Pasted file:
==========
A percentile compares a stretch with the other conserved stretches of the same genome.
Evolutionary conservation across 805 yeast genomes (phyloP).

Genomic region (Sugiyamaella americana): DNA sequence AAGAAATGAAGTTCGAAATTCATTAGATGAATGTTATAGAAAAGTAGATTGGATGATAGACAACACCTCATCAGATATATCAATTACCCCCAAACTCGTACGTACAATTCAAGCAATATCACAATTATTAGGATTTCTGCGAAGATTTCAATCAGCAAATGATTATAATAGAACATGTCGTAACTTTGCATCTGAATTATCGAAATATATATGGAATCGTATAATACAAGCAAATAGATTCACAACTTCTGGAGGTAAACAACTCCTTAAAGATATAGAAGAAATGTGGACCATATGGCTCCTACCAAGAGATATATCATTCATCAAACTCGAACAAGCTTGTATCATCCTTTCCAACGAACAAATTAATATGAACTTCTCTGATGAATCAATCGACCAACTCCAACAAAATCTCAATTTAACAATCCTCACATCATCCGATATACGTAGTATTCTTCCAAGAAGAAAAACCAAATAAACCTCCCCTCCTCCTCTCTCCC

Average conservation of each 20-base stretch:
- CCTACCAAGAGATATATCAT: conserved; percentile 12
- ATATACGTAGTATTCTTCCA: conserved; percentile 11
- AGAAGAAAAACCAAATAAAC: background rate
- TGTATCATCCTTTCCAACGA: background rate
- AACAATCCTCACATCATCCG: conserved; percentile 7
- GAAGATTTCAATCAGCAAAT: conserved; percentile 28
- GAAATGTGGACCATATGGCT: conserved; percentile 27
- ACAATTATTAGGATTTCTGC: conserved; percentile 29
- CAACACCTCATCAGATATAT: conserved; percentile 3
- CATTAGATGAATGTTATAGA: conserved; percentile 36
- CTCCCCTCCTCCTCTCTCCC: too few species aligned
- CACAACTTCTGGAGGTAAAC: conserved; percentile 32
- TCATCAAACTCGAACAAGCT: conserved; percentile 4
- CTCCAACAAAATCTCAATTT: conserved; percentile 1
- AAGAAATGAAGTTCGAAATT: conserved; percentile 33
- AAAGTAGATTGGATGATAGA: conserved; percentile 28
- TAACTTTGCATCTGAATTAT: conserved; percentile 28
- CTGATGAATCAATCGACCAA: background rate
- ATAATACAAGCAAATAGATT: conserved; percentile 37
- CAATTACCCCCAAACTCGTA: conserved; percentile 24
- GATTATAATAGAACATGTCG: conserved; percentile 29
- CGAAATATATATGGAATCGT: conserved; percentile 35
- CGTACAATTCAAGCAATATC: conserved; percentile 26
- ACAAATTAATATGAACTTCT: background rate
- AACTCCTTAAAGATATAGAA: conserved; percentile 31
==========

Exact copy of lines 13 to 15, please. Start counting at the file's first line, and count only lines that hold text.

- CAACACCTCATCAGATATAT: conserved; percentile 3
- CATTAGATGAATGTTATAGA: conserved; percentile 36
- CTCCCCTCCTCCTCTCTCCC: too few species aligned